Specfic Forms of Monopolizing Conduct

Chapter IV discussed the general conduct element of Section 2 and the
policies and tests that courts and commentators have considered in
identifying unlawful monopolizing conduct. This chapter reviews how the
courts have addressed discrete types of conduct such as unilateral refusals
to deal, exclusive dealing, and bundled discounts.
A. Predatory Behavior
1. Predatory Pricing
In the United States, a lawful monopolist is free to charge as high a
price as it wishes.1 Sometimes, however, a monopolist may choose, for
strategic reasons, to sell below the monopoly price. For example, a
monopolist with some competition may try to maximize its profits over the
medium or the long run by choosing to price lower than the short-run
monopoly price.2 Moreover, a monopolist faced with potential
competition might choose, for the sake of maximizing long-run profits, to
adopt a “limit pricing” strategy—picking a price above the competitive
price but less than the monopoly price, which is still profitable to the
monopolist yet low enough to deter potential competitors from entering
the market.3 Alternatively, a monopolist might choose to “invest” in a
predatory strategy, temporarily selling its products for less than it costs to
make them in order to drive competitors from the market, cripple them, or
punish them severely for aggressive competition. Because such a pricing
strategy involves deliberate losses, it is not sustainable in the long run, and
1. See Verizon Commc’ns v. Law Offices of Curtis V. Trinko, 540 U.S. 398,
407 (2004).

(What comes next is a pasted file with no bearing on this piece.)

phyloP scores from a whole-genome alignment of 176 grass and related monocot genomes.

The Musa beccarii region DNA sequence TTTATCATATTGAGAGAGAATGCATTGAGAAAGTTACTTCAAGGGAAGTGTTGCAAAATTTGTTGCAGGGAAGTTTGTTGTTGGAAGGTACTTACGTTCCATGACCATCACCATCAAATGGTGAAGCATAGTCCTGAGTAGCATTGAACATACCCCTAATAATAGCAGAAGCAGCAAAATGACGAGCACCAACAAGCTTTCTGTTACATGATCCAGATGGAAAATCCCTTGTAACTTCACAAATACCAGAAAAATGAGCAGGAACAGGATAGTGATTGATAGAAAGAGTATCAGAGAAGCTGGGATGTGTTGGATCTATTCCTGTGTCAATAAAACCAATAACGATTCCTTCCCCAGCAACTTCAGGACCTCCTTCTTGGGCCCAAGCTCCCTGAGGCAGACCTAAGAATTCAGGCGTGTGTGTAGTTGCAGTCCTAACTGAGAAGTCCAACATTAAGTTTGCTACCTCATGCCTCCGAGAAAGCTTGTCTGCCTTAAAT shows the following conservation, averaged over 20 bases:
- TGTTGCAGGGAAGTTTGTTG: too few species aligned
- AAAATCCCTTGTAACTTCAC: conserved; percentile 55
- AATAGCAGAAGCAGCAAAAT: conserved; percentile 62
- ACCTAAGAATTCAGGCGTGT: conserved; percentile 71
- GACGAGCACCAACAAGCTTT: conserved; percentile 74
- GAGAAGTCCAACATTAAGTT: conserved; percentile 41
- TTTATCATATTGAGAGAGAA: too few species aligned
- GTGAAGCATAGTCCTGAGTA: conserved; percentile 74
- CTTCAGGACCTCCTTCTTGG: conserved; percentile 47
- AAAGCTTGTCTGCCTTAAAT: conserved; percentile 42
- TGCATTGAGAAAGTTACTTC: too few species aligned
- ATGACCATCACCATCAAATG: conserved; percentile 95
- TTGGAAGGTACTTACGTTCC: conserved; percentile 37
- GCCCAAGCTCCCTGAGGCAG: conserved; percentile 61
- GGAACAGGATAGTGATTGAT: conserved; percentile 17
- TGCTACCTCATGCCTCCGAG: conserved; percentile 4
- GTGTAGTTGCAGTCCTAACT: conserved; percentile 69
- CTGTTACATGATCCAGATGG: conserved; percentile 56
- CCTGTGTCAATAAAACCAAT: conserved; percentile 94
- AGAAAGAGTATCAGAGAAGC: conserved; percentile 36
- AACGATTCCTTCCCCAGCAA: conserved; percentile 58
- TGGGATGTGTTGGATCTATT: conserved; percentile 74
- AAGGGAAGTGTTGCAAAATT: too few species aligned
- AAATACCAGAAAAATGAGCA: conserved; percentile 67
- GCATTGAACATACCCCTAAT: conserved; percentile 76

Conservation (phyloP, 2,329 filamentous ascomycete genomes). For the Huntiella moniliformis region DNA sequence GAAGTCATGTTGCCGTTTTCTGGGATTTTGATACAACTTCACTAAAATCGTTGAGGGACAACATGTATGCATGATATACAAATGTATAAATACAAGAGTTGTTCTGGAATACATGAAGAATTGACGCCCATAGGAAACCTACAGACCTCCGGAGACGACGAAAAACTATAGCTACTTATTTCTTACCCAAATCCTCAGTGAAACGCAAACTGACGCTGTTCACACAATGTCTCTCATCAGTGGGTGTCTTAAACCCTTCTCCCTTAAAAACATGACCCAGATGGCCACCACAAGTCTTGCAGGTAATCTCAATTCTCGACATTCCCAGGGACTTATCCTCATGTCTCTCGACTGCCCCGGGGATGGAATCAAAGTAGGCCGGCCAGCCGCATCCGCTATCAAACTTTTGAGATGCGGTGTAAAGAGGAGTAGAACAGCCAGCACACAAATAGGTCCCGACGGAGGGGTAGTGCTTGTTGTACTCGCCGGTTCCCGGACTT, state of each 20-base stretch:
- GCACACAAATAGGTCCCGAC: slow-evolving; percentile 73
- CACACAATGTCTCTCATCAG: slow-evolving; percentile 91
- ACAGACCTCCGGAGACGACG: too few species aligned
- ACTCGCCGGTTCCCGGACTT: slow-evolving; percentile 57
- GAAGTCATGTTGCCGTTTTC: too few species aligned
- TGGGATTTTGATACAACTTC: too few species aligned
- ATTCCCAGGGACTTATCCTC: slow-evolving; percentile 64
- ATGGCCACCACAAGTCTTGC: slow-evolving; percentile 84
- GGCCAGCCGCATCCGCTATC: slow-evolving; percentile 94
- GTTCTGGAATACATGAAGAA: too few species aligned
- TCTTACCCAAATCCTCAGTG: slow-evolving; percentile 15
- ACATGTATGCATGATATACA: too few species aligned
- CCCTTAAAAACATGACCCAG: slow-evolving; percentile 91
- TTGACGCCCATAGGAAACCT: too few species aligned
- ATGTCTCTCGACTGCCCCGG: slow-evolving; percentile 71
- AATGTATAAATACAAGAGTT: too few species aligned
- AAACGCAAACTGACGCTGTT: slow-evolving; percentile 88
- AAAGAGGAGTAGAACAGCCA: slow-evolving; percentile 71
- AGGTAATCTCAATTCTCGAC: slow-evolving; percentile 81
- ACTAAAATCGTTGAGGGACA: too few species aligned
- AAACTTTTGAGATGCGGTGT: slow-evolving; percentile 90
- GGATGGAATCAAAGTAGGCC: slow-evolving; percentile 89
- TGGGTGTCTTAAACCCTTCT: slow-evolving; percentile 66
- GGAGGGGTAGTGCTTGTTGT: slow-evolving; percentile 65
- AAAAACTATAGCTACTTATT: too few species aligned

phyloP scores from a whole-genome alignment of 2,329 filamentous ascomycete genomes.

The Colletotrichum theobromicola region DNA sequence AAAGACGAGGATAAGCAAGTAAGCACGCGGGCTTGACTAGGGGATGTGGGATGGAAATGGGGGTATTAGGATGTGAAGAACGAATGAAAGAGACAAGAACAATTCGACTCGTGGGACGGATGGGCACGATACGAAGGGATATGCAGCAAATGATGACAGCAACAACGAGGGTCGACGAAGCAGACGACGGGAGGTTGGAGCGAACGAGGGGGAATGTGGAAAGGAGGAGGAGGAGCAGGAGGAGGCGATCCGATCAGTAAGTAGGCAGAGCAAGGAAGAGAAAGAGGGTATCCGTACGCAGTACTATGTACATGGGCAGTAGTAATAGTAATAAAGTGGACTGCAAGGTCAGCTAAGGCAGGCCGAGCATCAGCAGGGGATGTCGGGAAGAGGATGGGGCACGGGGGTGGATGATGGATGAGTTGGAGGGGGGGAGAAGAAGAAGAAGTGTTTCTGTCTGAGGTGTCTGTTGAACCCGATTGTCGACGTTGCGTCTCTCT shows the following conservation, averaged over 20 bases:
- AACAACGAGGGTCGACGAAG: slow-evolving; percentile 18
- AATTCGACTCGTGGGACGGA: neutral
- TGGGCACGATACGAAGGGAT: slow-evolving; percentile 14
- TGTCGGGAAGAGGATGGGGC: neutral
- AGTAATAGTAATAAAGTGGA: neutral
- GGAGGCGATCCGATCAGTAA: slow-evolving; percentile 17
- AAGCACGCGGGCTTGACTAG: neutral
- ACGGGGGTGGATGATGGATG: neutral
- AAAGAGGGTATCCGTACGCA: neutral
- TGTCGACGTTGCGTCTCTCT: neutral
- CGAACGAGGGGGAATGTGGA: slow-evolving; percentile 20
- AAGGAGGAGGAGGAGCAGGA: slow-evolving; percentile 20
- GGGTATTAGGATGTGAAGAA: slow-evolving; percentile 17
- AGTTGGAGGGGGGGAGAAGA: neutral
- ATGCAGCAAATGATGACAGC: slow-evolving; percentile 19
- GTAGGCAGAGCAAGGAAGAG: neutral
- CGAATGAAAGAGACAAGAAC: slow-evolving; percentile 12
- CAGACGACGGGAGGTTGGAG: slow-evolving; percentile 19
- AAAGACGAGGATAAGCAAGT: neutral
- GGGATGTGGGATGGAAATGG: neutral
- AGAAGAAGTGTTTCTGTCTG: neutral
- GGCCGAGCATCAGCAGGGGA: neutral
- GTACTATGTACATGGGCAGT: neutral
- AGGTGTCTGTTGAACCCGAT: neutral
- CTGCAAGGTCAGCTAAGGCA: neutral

¶ 722 (4th ed. 2015).
3. See id. ¶ 736b1.
106 Monopolization and Dominance Handbook
makes economic sense only if the investment in predation can later be
recouped through future monopoly profits.4
It is, however, fundamental that “[c]utting prices in order to increase
business often is the very essence of competition.”5 How should the
courts—giving due consideration to the public policies discussed in
Chapter IV.C.2.a—decide when strategically low pricing is monopolizing
conduct and when it is not?
Brooke Group,6 decided by the Supreme Court in 1993, remains the
leading case.7 There the Court declared, “[t]hat below-cost pricing may
impose painful losses on its target is of no moment to the antitrust laws if
competition is not injured.”8 By contrast, the “essence” of predatory
pricing—strategically low pricing as a form of prohibited conduct—is that
“[a] business rival has priced its products in an unfair manner with an
object to eliminate or retard competition and thereby gain and exercise
control over prices in the relevant market,”9 that is to say, to exercise
monopoly power.
4. Matsushita Elec. Indus. v. Zenith Radio Corp., 475 U.S. 574, 588–89
5. Id. at 594.
6. Brooke Grp. v. Brown & Williamson Tobacco Corp., 509 U.S. 209 (1993).
7. Brooke Group’s holding related to the standards of liability for
discriminatory predatory pricing in a case brought by a competitor of the
discriminating firm under the Robinson-Patman Act, 15 U.S.C. § 13(a).